Currently, Schrassig Prison counts 13 positive cases, and 31 inmates are in quarantine.
In an interview on RTL Radio on Tuesday morning, Serge Legil, the director of the Prison Administration, stated that these figures "give hope". A fortnight ago, over 100 people were in quarantine and 30 prisoners tested positive for Covid-19. A situation that was anything but easy, Legil stressed.
Quarantine quickly becomes a security issue in prison
If prisoners are quarantined, this means that prison officers, graduate educators, psychologists, social workers and sociologists, who are in contact with the prisoners, are also at risk of becoming ill. This means that at the moment, the prison can only offer mediocre care or even none at all (except for medical care), as long as these people are also in quarantine, Legil explained. This creates a potentially risky situation, as inmates become restless due to the partial lockdown leading to them having even less freedom. A situation like this then becomes a security problem. If on top of that prison guards are sick or unavailable because of the quarantine, a major security issue could quickly arise, according to the director of the Prison Administration.
How did the virus get into prison?
It is not exactly known how the virus gets into prison, Legil stated. There are only hypotheses. There is not really a way to retrace the exact origin of the viral infections.
In principle, visits from people outside the prison could be a possibility, although they are subject to strict hygiene measures (Perspex walls, checks at the entrance). The arrival of the virus in prison could also be explained by an asymptomatic staff member. But that would be "a real coincidence", Legil stated, seeing as staff are tested very often.
As far as the spread within the prison is concerned, Legil explained that inmates always had opportunities to communicate with each other that could never be detected by the authorities, no matter how good the checks are.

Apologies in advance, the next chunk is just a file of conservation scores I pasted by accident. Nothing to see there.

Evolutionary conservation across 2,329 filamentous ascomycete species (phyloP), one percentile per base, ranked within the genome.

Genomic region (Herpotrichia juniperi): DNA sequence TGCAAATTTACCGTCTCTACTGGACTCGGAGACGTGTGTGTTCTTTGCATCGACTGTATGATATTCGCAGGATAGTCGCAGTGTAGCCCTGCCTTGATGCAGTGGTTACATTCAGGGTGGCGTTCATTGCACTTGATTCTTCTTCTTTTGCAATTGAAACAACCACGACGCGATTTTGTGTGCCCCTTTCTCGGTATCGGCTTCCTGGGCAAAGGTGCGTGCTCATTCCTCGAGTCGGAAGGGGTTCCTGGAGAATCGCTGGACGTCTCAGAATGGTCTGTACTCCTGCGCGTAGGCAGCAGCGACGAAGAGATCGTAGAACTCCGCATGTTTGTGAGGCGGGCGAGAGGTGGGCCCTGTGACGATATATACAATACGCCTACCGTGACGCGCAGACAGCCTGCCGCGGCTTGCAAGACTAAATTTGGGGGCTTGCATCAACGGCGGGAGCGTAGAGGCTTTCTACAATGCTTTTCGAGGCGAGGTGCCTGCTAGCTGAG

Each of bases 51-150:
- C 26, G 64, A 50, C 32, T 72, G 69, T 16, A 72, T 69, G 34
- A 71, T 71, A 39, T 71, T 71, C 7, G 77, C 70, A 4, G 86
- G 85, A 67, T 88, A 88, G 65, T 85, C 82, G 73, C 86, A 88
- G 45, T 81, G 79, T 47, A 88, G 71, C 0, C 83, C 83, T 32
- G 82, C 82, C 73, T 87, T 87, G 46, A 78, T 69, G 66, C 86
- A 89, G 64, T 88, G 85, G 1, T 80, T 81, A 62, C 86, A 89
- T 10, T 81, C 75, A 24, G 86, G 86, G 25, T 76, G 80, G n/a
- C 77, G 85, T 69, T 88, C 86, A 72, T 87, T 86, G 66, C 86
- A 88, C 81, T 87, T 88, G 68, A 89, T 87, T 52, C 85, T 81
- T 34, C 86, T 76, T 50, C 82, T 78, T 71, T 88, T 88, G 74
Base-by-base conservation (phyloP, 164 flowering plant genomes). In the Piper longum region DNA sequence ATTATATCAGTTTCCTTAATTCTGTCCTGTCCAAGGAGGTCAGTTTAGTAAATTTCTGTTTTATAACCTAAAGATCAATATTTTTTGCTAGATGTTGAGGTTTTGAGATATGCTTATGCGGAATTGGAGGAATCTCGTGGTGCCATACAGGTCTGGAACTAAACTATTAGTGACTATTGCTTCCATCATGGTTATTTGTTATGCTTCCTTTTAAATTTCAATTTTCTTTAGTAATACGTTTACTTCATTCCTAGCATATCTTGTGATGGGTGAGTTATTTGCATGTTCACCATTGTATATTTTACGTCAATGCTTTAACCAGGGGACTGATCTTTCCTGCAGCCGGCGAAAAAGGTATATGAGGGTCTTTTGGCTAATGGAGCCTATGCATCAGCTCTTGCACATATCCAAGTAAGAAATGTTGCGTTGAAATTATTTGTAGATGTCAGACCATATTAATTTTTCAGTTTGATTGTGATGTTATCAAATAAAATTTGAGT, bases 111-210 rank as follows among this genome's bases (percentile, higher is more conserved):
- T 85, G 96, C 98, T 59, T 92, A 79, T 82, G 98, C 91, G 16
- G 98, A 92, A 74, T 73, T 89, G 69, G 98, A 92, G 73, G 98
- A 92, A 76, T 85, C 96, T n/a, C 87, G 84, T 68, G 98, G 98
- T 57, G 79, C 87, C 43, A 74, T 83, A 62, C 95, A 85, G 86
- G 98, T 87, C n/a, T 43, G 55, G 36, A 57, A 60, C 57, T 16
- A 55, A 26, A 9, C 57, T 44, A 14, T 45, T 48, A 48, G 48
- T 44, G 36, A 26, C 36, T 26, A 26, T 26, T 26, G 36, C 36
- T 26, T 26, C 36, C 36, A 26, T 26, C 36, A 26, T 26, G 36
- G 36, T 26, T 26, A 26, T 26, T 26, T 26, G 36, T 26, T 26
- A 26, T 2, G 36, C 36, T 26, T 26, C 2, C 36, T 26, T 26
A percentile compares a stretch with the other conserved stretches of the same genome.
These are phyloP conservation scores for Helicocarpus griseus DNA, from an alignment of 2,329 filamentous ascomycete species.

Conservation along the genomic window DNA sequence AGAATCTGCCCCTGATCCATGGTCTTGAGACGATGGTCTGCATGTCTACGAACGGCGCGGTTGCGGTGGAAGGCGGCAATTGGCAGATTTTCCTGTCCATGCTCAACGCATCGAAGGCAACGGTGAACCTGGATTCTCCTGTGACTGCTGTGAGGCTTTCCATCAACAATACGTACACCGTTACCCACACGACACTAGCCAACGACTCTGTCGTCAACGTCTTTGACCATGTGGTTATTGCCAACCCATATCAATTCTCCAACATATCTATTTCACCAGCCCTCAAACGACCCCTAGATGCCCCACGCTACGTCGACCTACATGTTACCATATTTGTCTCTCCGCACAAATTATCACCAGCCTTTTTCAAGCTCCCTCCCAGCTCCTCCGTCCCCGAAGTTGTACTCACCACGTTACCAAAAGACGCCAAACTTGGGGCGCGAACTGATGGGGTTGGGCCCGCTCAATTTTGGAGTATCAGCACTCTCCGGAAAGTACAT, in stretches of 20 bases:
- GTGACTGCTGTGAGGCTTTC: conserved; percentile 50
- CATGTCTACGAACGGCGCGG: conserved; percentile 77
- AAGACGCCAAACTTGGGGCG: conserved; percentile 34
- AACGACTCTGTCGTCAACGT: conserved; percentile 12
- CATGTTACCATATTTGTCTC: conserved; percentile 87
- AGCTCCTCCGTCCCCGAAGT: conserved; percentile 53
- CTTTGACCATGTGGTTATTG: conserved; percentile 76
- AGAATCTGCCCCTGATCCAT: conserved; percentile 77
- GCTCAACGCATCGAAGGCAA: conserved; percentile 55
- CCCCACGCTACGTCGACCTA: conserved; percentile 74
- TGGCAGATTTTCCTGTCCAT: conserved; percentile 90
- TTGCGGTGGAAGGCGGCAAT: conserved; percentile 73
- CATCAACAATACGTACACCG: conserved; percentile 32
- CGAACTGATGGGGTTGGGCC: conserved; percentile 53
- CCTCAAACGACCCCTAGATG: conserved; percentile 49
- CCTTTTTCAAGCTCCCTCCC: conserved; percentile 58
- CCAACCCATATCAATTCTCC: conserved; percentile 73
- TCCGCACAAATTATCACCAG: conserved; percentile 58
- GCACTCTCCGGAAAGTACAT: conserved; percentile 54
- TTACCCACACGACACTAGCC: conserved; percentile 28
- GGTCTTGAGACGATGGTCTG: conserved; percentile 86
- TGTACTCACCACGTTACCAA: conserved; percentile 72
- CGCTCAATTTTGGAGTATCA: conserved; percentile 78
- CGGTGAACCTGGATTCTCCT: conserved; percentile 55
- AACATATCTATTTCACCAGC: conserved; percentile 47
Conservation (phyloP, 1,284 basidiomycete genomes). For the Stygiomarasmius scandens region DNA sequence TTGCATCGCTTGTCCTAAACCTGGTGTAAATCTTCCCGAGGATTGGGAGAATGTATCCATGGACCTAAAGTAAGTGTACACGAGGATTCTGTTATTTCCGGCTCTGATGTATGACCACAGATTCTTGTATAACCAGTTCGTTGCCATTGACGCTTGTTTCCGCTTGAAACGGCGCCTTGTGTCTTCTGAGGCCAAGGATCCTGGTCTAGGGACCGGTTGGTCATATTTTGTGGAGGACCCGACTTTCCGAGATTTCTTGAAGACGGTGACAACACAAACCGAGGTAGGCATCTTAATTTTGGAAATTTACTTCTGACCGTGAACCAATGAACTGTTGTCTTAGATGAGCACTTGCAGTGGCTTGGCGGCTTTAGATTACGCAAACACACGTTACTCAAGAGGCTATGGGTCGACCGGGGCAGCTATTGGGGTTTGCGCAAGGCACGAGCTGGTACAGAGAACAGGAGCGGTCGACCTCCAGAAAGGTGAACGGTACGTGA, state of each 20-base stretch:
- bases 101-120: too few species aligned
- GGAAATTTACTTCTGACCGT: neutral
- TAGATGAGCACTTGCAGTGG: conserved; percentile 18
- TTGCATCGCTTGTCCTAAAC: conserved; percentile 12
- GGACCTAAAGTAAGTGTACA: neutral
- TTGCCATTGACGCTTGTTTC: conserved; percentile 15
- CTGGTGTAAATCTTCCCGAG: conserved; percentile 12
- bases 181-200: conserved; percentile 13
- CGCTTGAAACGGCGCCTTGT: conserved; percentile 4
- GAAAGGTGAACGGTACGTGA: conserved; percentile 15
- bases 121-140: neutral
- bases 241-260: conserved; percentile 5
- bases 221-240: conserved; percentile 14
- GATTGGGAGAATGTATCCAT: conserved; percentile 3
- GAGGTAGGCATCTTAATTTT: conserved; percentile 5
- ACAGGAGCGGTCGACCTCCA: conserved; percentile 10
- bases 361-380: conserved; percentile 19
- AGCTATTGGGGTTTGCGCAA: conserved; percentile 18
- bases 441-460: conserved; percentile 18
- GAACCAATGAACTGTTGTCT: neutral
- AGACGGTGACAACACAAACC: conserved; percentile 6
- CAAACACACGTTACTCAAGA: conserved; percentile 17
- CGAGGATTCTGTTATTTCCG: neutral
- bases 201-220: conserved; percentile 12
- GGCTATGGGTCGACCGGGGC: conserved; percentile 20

Scepticism about vaccination is not due to lack of awareness
Scepticism about vaccination among prisoners is not due to a lack of awareness, Legil stressed. Regarding this issue, the director of the Prison Administration praised the staff, who went to great lengths and talked to people. Various posters have been made in all kinds of languages, Legil explained. In addition, the cultural background of the majority of the prison population meant that most inmates acutally have quite a favourable view of vaccines. Many inmates come from Africa or Eastern Europe, where vaccination is held in "high esteem", according to Legil.
However, a potential explanation could be that in the first phase, prison guards were not vaccinated as a priority group, contrary to the prisoners themselves. This led to distrust in the vaccine among inmates, who feared that they were to be used as human test subjects. In total, 149 of the 520 prisoners were vaccinated.
Why were the guards not vaccinated as a priority?
The prison administration did not, as the General Confederation of Civil Servants (CGFP) did, request priority vaccination for certain socio-professional groups (such as teachers or police officers). Legil explained that in prison, the simple truth is that two thirds of the inmates have a health problem, sometimes serious, whether due to poor hygiene, alcohol and drug abuse, hepatitis or AIDS, which makes these people "very vulnerable, like the residents of retirement homes". The guards also have a lot of contact with the positive inmates, and this is why it was planned to have them vaccinated as well, but after the inmates.
Nevertheless, Legil acknowledged the frustration of prison guards but pointed out that the government ultimately decided relatively quickly to vaccinate guards as well.
Legil also talked about the 2018 prison reform, stating that its main goal is the minimisation of the risk of relapse. This not only in a judicial sense, but in practice, i.e. working with the prisoner to prevent them from committing additional crimes and instead preparing a successful reintegration into society.
In order for this to work, Legil explained, a detailed profile of the prisoner is drawn up upon their arrival at the penitentiary (language skills, family background, level of education, financial situation…). At the same time, prison workers assess how high a prisoner's risk of relapse is. If the risk is above "medium-high", individual measures are taken to reduce it. These measures are continually adapted and assessed.
According to Legil, this system significantly decreases a prisoner's risk of relapse while increasing their chance for a reintegration into society. Legil added that the only new aspect of this programme is that every prison employee has to play their role in it: instructors, educators, and guards. Sports and cultural activities are also part of the programme. It is "complete package", Legil concluded.
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